Civil Engineering in Edo
2020, October 10th-November 8th
Will be closed on October 12, 19, 26, November 2.
Civil Engineering of Edo through ukiyo-e
In recent years, large-scale redevelopment in the main areas have called attention in Tokyo. At the same time, civil engineering itself has become a popular genre to be studied as a hobby. There are increasing number of books and magazine articles featuring bridges, dams, rivers, and topology. However, looking back in history, this is not a recent trend. In fact, Tokyo has developed through various civil engineering projects since the Edo period. In this exhibition, you can deepen your understanding of various civil engineering of Edo through the works of the ukiyo-e artists such as Utagawa Hiroshige and Katsushika Hokusai.
Civil engineering that created Edo, the megacity
100 years after the opening of the Tokugawa Shogunate by Tokugawa Ieyasu, Edo had become a megacity inhabited by more than one million people. What supported the extraordinary development of the city was the construction of urban areas and infrastructure using advanced civil engineering technology. The most notable are the Edo Castle and its outer and inner moats, landfill of Hibiya, Tsukiji, and Fukagawa, canals and water supply, bridges of Ryōgoku and Nihonbashi, as well as the huge temples such as Kan’ei-ji and Zōjō-ji.
Culture of redevelopment has its origin in the Edo period?
Large-scale constructions of shopping malls such as Shibuya Stream and Tokyo Midtown Hibiya are often considered as a recent trend. However, looking back in history, large-scale redevelopments were carried out frequently since the Edo period. Notable projects include the re-installment of the pleasure quarter from Yoshiwara to Shin-yoshiwara, and the redevelopment of Saruwaka Theater District. The Nakazu amusement quarter which only existed for about ten years before being demolished can be considered one of the first redevelopment projects of Tokyo as well.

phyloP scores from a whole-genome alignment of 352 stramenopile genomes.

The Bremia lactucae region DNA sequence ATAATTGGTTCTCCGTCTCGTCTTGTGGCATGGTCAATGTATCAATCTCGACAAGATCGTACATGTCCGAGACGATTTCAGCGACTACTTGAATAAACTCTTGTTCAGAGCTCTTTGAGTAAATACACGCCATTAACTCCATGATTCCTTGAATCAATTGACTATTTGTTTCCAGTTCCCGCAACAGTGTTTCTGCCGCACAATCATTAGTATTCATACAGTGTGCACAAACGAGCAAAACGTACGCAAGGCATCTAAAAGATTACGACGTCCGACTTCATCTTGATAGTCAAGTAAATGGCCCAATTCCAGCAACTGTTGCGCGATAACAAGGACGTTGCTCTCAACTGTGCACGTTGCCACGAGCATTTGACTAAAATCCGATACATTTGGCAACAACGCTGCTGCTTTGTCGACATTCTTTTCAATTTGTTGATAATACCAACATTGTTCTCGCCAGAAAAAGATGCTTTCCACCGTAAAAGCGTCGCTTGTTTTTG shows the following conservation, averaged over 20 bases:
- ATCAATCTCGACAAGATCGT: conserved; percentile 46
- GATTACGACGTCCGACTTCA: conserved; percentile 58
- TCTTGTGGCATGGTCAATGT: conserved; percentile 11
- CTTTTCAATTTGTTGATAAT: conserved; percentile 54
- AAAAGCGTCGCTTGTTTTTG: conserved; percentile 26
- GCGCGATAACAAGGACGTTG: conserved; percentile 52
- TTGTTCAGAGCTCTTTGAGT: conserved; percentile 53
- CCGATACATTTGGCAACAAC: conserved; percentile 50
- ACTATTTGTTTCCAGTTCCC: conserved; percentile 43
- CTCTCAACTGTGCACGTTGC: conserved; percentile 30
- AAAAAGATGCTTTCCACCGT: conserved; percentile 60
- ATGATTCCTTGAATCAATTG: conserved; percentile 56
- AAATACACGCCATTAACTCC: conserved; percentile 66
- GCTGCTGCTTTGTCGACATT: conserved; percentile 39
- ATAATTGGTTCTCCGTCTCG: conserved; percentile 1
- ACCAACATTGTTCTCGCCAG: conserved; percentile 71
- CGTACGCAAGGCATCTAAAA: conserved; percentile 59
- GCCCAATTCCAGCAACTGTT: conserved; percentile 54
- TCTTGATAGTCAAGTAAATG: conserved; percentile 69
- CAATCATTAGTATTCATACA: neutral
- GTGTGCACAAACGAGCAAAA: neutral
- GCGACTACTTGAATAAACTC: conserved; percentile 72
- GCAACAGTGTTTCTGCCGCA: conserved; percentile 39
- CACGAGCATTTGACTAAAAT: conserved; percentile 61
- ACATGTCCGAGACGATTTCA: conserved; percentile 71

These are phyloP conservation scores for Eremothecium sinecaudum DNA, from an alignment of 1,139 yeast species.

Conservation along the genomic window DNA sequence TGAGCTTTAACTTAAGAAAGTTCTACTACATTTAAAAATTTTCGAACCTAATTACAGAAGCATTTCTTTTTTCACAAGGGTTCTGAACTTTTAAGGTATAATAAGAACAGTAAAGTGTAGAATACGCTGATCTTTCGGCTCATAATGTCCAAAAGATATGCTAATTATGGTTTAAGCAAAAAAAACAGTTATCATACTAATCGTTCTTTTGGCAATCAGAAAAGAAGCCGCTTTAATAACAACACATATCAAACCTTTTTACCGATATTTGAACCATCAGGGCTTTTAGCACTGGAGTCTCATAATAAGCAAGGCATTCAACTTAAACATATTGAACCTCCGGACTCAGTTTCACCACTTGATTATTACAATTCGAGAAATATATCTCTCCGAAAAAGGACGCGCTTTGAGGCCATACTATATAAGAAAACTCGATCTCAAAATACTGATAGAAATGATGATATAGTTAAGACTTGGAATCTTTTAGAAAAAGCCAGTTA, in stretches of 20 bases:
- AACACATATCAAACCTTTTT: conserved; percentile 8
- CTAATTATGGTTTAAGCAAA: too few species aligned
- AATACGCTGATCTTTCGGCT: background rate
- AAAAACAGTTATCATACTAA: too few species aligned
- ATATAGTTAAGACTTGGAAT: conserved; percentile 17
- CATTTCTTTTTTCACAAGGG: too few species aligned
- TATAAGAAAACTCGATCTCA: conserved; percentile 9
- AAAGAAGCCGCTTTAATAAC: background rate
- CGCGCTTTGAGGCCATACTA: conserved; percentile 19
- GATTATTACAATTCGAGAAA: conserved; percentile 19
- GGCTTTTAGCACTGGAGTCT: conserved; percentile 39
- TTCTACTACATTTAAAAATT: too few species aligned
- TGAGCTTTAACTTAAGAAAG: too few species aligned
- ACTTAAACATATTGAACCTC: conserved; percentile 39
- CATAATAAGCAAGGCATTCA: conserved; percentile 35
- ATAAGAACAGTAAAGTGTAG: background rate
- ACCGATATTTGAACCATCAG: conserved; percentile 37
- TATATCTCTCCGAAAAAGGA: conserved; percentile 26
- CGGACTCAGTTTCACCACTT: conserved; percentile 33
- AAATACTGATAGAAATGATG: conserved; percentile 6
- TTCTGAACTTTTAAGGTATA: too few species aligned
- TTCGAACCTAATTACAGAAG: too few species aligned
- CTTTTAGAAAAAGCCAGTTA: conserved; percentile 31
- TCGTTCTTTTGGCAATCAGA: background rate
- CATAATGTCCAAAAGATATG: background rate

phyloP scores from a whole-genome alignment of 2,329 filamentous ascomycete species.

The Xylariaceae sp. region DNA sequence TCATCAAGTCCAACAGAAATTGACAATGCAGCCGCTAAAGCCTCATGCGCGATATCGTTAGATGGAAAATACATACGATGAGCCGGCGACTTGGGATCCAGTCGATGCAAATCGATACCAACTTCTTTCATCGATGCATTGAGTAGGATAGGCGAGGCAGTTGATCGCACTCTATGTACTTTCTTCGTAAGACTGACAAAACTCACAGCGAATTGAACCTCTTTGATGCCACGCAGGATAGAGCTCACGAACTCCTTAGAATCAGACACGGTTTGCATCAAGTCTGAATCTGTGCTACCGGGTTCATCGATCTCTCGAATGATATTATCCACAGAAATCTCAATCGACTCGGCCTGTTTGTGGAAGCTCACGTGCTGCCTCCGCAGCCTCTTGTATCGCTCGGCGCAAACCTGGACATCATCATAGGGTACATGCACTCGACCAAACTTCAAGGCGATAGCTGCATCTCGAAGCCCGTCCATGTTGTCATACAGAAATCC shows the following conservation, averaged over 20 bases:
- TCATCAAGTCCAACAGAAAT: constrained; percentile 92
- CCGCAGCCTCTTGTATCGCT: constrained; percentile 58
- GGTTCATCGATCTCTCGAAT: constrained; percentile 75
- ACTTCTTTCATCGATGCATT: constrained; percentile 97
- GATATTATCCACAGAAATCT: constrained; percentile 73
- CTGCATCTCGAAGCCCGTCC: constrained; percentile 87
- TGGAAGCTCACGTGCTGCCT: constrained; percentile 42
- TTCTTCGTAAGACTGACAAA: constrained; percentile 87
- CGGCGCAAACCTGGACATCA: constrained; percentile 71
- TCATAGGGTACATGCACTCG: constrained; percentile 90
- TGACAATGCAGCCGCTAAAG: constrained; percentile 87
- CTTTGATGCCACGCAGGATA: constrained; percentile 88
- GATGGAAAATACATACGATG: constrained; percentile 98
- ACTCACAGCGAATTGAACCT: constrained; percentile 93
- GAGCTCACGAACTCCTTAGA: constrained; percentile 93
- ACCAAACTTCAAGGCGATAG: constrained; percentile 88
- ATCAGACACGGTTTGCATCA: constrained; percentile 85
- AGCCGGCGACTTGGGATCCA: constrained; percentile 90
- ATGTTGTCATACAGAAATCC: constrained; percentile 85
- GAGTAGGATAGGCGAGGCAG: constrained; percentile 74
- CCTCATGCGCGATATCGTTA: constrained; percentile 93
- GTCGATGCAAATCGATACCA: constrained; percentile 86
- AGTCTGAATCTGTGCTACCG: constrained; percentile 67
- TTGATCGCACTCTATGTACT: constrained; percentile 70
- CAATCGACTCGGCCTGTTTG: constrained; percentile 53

Highlight of the Exhibition
Artist Unknown “Pagoda Finial Bent by the Ansei Great Earthquakes” ／Utagawa Hiroshige “One Hundred Famous Views of Edo: Kinryūzan Temple, Asakusa”
Disasters and recovery –The Ansei Earthquake
There are continuous effort to recover from the Great East Japan. Edo was also frequently affected by fires and earthquakes. Each time, the people of Edo recovered from the destruction by conducting large-scale reconstructions all over the city. The Great Ansei Earthquake (1855) at the end of the Edo period is one of the severest disasters of Edo. The city suffered serious damage from this earthquake. Although the famous Sensōji Temple was not entirely destroyed, the nine-wheeled tower at the top of the Five-storied Pagoda was bent. The painting on the left depicts the pagoda after the earthquake. The work on the right is one of the “One Hundred Famous Views of Edo” by Utagawa Hiroshige published a year after the earthquake. In this painting, the nine-wheeled tower is no longer bent. Since this picture was published shortly after May 9th when the restoration of the tower was completed, it is considered to be a commemoration of the restoration project.
|University and High school students||600 yen|
|Junior High School Students and below||Free|
2020 / 10
2020 / 11